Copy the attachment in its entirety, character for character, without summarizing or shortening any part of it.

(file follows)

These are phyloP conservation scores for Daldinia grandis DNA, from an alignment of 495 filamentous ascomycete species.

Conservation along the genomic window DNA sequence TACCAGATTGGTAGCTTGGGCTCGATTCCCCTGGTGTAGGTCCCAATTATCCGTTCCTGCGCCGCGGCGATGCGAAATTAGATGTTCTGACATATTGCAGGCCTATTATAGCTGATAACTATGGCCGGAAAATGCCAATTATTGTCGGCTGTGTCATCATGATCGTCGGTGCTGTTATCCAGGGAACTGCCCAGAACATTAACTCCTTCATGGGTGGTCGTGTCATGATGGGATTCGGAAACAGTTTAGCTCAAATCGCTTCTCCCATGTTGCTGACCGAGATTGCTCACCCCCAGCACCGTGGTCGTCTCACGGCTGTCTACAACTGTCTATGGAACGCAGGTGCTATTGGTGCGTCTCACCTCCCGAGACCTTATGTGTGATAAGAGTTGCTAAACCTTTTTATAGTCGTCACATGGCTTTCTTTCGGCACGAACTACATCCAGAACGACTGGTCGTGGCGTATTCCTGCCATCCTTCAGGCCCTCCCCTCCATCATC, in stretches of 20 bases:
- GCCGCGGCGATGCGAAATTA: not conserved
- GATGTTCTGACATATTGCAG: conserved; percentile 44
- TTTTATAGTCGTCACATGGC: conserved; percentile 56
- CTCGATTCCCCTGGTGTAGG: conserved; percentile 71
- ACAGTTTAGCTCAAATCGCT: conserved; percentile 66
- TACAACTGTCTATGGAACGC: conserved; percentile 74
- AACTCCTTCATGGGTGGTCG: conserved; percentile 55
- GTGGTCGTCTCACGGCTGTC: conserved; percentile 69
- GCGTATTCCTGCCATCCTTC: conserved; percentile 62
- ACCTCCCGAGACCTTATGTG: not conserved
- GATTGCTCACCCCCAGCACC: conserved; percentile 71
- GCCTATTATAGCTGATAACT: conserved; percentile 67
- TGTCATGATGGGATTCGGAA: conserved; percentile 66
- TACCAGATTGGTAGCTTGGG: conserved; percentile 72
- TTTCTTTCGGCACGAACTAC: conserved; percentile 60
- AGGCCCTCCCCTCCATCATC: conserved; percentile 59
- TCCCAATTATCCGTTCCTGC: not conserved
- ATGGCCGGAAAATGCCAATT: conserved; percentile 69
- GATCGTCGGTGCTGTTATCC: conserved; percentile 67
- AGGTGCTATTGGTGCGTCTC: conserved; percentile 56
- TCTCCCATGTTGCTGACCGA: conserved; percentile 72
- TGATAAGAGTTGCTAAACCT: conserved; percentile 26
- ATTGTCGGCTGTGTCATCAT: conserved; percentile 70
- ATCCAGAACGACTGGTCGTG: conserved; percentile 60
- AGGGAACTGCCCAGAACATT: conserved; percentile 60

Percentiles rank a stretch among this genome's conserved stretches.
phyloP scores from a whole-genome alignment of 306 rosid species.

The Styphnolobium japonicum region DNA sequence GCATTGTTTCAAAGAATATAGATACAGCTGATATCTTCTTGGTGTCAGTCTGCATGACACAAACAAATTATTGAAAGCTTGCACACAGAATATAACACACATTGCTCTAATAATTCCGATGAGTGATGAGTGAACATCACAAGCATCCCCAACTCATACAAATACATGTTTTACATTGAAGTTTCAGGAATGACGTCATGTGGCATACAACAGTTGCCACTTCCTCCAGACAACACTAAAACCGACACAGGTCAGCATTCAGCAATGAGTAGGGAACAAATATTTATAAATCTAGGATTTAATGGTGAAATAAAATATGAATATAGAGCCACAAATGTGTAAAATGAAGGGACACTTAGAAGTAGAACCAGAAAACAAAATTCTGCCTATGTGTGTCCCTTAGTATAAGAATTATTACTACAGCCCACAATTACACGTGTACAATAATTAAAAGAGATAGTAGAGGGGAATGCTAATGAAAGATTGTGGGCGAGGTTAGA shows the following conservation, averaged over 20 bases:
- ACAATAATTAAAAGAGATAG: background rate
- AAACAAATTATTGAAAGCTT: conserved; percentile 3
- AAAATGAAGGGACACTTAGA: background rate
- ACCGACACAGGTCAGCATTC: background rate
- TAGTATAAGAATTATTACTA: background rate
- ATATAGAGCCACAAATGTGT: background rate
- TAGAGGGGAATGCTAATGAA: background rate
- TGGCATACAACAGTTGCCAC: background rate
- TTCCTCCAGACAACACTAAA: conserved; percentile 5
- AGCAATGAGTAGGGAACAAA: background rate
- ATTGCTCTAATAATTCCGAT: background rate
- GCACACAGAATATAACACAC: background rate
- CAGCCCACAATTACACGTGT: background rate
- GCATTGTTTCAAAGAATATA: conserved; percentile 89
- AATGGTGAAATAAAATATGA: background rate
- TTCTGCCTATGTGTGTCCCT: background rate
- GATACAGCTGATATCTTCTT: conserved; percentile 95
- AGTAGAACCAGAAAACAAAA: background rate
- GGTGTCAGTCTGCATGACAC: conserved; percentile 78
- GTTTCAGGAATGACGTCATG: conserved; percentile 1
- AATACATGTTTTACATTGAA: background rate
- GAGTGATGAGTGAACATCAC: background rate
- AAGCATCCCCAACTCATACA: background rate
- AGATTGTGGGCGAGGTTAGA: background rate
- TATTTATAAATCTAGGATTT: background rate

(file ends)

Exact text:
These are phyloP conservation scores for Daldinia grandis DNA, from an alignment of 495 filamentous ascomycete species.

Conservation along the genomic window DNA sequence TACCAGATTGGTAGCTTGGGCTCGATTCCCCTGGTGTAGGTCCCAATTATCCGTTCCTGCGCCGCGGCGATGCGAAATTAGATGTTCTGACATATTGCAGGCCTATTATAGCTGATAACTATGGCCGGAAAATGCCAATTATTGTCGGCTGTGTCATCATGATCGTCGGTGCTGTTATCCAGGGAACTGCCCAGAACATTAACTCCTTCATGGGTGGTCGTGTCATGATGGGATTCGGAAACAGTTTAGCTCAAATCGCTTCTCCCATGTTGCTGACCGAGATTGCTCACCCCCAGCACCGTGGTCGTCTCACGGCTGTCTACAACTGTCTATGGAACGCAGGTGCTATTGGTGCGTCTCACCTCCCGAGACCTTATGTGTGATAAGAGTTGCTAAACCTTTTTATAGTCGTCACATGGCTTTCTTTCGGCACGAACTACATCCAGAACGACTGGTCGTGGCGTATTCCTGCCATCCTTCAGGCCCTCCCCTCCATCATC, in stretches of 20 bases:
- GCCGCGGCGATGCGAAATTA: not conserved
- GATGTTCTGACATATTGCAG: conserved; percentile 44
- TTTTATAGTCGTCACATGGC: conserved; percentile 56
- CTCGATTCCCCTGGTGTAGG: conserved; percentile 71
- ACAGTTTAGCTCAAATCGCT: conserved; percentile 66
- TACAACTGTCTATGGAACGC: conserved; percentile 74
- AACTCCTTCATGGGTGGTCG: conserved; percentile 55
- GTGGTCGTCTCACGGCTGTC: conserved; percentile 69
- GCGTATTCCTGCCATCCTTC: conserved; percentile 62
- ACCTCCCGAGACCTTATGTG: not conserved
- GATTGCTCACCCCCAGCACC: conserved; percentile 71
- GCCTATTATAGCTGATAACT: conserved; percentile 67
- TGTCATGATGGGATTCGGAA: conserved; percentile 66
- TACCAGATTGGTAGCTTGGG: conserved; percentile 72
- TTTCTTTCGGCACGAACTAC: conserved; percentile 60
- AGGCCCTCCCCTCCATCATC: conserved; percentile 59
- TCCCAATTATCCGTTCCTGC: not conserved
- ATGGCCGGAAAATGCCAATT: conserved; percentile 69
- GATCGTCGGTGCTGTTATCC: conserved; percentile 67
- AGGTGCTATTGGTGCGTCTC: conserved; percentile 56
- TCTCCCATGTTGCTGACCGA: conserved; percentile 72
- TGATAAGAGTTGCTAAACCT: conserved; percentile 26
- ATTGTCGGCTGTGTCATCAT: conserved; percentile 70
- ATCCAGAACGACTGGTCGTG: conserved; percentile 60
- AGGGAACTGCCCAGAACATT: conserved; percentile 60

Percentiles rank a stretch among this genome's conserved stretches.
phyloP scores from a whole-genome alignment of 306 rosid species.

The Styphnolobium japonicum region DNA sequence GCATTGTTTCAAAGAATATAGATACAGCTGATATCTTCTTGGTGTCAGTCTGCATGACACAAACAAATTATTGAAAGCTTGCACACAGAATATAACACACATTGCTCTAATAATTCCGATGAGTGATGAGTGAACATCACAAGCATCCCCAACTCATACAAATACATGTTTTACATTGAAGTTTCAGGAATGACGTCATGTGGCATACAACAGTTGCCACTTCCTCCAGACAACACTAAAACCGACACAGGTCAGCATTCAGCAATGAGTAGGGAACAAATATTTATAAATCTAGGATTTAATGGTGAAATAAAATATGAATATAGAGCCACAAATGTGTAAAATGAAGGGACACTTAGAAGTAGAACCAGAAAACAAAATTCTGCCTATGTGTGTCCCTTAGTATAAGAATTATTACTACAGCCCACAATTACACGTGTACAATAATTAAAAGAGATAGTAGAGGGGAATGCTAATGAAAGATTGTGGGCGAGGTTAGA shows the following conservation, averaged over 20 bases:
- ACAATAATTAAAAGAGATAG: background rate
- AAACAAATTATTGAAAGCTT: conserved; percentile 3
- AAAATGAAGGGACACTTAGA: background rate
- ACCGACACAGGTCAGCATTC: background rate
- TAGTATAAGAATTATTACTA: background rate
- ATATAGAGCCACAAATGTGT: background rate
- TAGAGGGGAATGCTAATGAA: background rate
- TGGCATACAACAGTTGCCAC: background rate
- TTCCTCCAGACAACACTAAA: conserved; percentile 5
- AGCAATGAGTAGGGAACAAA: background rate
- ATTGCTCTAATAATTCCGAT: background rate
- GCACACAGAATATAACACAC: background rate
- CAGCCCACAATTACACGTGT: background rate
- GCATTGTTTCAAAGAATATA: conserved; percentile 89
- AATGGTGAAATAAAATATGA: background rate
- TTCTGCCTATGTGTGTCCCT: background rate
- GATACAGCTGATATCTTCTT: conserved; percentile 95
- AGTAGAACCAGAAAACAAAA: background rate
- GGTGTCAGTCTGCATGACAC: conserved; percentile 78
- GTTTCAGGAATGACGTCATG: conserved; percentile 1
- AATACATGTTTTACATTGAA: background rate
- GAGTGATGAGTGAACATCAC: background rate
- AAGCATCCCCAACTCATACA: background rate
- AGATTGTGGGCGAGGTTAGA: background rate
- TATTTATAAATCTAGGATTT: background rate